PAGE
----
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How To Avoid High Mobile Phone Costs When Travelling Abroad

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Although our mobile phone keeps us in touch with home while we’re enjoying a holiday away, or travelling on business, we can incur heavy call charges without realising it. Worse our phone can be lost or be stolen. Here are some tips to help minimise the damage:
Check with your local mobile phone shop or service provider and make sure it is set to cover your destination abroad, and that you are on the right tariff. Nothing is more infuriating to discover the phone doesn’t work after you’ve arrived at your destination.
Keep your phone and Sim card safe at all times and if you don’t need to use it, leave it in the hotel safe along with any other valuables.
Smartphones allow to surf the internet, download videos, photos and emails but downloading while abroad incurs ‘data-roaming’ charges that can be far higher than the cost of an ordinary call or text. For example: downloading one gigabyte on a smartphone in the UK can cost as little as £7.50 a month, the equivalent use abroad could cost several thousand pounds!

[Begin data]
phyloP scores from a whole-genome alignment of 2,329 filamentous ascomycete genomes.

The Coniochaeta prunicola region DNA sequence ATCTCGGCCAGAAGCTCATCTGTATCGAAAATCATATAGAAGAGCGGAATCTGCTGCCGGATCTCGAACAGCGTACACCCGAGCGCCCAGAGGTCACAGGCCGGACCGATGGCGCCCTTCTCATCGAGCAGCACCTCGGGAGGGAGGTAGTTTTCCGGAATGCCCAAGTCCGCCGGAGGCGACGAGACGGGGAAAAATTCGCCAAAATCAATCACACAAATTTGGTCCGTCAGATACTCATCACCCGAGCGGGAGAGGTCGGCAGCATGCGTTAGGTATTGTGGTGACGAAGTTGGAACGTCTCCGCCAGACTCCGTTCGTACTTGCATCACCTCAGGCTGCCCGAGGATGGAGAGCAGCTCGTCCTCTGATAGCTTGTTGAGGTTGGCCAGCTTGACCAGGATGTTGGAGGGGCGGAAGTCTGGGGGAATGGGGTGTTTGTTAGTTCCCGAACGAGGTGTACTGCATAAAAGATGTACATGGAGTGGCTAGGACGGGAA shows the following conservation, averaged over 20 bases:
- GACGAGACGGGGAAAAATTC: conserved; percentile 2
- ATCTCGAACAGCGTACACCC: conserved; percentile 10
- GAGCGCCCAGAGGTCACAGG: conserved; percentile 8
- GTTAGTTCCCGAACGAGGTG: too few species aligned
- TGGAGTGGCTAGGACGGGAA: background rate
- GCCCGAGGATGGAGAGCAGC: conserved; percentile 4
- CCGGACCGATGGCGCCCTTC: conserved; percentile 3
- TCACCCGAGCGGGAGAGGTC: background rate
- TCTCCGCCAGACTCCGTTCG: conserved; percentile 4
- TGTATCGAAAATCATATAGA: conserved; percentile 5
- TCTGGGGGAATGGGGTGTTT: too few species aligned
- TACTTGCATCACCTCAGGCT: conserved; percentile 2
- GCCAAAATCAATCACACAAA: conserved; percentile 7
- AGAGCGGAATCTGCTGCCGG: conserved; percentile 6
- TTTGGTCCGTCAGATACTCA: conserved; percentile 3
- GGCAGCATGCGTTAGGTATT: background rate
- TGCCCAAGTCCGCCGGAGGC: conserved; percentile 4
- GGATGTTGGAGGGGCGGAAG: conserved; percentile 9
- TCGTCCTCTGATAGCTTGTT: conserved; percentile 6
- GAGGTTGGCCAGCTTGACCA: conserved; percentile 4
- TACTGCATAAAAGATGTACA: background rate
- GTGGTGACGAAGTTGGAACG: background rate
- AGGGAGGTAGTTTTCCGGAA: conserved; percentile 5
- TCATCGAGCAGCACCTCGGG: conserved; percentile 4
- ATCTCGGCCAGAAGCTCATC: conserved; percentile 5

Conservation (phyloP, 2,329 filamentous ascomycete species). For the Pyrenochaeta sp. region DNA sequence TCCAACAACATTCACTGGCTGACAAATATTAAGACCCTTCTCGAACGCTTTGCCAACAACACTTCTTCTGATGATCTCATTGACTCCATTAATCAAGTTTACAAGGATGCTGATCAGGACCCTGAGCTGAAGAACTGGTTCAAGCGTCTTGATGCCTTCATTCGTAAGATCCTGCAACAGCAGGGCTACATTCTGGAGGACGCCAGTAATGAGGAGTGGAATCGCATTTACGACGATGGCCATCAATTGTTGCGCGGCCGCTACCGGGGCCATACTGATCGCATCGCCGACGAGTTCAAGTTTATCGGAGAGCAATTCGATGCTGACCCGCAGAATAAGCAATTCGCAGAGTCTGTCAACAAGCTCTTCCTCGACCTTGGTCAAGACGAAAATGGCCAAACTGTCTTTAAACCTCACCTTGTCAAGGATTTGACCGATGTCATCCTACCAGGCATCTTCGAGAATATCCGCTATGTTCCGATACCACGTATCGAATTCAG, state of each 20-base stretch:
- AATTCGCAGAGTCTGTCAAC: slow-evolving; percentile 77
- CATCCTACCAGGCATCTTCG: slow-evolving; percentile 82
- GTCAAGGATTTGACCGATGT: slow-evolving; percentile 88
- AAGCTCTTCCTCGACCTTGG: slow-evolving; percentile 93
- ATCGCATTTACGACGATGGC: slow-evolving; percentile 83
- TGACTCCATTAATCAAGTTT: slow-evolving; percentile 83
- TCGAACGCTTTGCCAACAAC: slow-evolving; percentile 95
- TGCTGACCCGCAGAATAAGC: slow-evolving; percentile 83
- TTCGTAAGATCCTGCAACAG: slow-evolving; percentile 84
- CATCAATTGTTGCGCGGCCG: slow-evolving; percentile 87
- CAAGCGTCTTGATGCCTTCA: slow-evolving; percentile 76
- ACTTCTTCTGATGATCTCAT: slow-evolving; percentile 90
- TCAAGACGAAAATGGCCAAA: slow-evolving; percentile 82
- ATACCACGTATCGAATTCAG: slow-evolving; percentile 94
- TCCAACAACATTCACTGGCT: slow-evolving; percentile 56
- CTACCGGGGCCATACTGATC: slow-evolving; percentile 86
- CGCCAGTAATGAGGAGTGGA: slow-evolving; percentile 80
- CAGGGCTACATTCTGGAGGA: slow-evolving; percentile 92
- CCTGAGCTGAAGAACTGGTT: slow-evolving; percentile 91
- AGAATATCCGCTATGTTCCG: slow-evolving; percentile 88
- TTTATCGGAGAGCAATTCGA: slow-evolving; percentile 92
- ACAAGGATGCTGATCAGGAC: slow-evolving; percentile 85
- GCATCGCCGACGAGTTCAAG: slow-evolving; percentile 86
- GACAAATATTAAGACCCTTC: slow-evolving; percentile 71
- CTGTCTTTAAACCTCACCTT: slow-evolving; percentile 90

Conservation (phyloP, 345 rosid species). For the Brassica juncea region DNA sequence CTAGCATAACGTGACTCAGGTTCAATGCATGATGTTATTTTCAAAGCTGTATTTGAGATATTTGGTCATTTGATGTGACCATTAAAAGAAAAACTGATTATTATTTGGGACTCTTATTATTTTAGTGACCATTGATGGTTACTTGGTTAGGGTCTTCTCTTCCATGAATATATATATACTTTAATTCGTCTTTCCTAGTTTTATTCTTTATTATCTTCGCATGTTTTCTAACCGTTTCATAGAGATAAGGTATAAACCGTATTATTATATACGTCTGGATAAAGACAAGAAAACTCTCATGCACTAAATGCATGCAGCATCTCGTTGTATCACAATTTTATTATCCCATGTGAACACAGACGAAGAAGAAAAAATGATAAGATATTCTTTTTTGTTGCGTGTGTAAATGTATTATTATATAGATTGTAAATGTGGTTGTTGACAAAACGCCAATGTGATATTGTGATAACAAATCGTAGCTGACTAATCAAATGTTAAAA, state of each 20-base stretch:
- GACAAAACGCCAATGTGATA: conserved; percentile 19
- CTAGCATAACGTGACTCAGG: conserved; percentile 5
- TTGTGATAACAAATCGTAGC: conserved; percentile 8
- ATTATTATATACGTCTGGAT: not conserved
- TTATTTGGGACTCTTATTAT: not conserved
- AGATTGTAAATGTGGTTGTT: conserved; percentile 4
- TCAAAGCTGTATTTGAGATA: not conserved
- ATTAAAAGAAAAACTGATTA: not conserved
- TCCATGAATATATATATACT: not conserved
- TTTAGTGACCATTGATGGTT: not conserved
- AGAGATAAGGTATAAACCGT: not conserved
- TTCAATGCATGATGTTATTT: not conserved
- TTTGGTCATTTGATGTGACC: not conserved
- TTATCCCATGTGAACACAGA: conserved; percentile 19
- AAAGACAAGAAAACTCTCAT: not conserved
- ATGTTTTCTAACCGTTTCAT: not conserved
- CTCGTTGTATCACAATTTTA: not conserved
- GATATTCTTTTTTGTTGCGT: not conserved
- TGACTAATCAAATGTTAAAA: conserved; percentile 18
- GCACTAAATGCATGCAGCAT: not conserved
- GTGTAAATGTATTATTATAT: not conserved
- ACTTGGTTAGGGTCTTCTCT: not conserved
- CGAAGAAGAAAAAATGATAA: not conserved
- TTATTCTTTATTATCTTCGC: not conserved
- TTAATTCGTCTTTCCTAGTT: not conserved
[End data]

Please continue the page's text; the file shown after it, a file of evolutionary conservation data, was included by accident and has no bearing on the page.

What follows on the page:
For those holidaying in Europe an EU ruling obliges mobile phone companies to cap data charges at £50. Customers who exceed this amount and wish to spend more can opt out of the limit, but these rules don’t protect travellers going further afield.
The cost of downloading a 30-min video out of continental Europe can cost as much as £2,400, while the cost of downloading 50 pictures will set you back around £320.
Switching on a smartphone to check emails, TV programmes online, and posting photos of your holiday on Facebook can also incur heavy charges.
If your phone is lost or stolen this must be reported immediately to your provider, who will put a bar in place and take responsibility for any further calls or date usage made from then until the bar is effective. They can always remove the bar if the phone turns up. One customer had a bill of £8,200 waiting at home when his mobile was stolen because he didn’t report the theft quickly enough to his provider.
Don’t assume that your phone is password protected against unauthorised usage, because the password is protecting the handset not the Sim card, which can be inserted into another phone and used.
Also report any theft to the local police and make sure you get a crime reference number for insurance purposes.
Even if you can prove you weren’t in the location where the stolen phone was being used, the service providers aren’t under any obligation to reduce the charges.
For holiday makers who want to ensure they are fully protected, it is vital to check with the operator just how much calls, texts and internet use will cost when you’re abroad, and, most importantly if there is a cheaper international tariff available.
Never leave a mobile unguarded.
It’s the Sim card that is targeted by thieves rather than the handset
Many of the insurance policies sold by the phone networks don’t cover call charges if your mobile is stolen.


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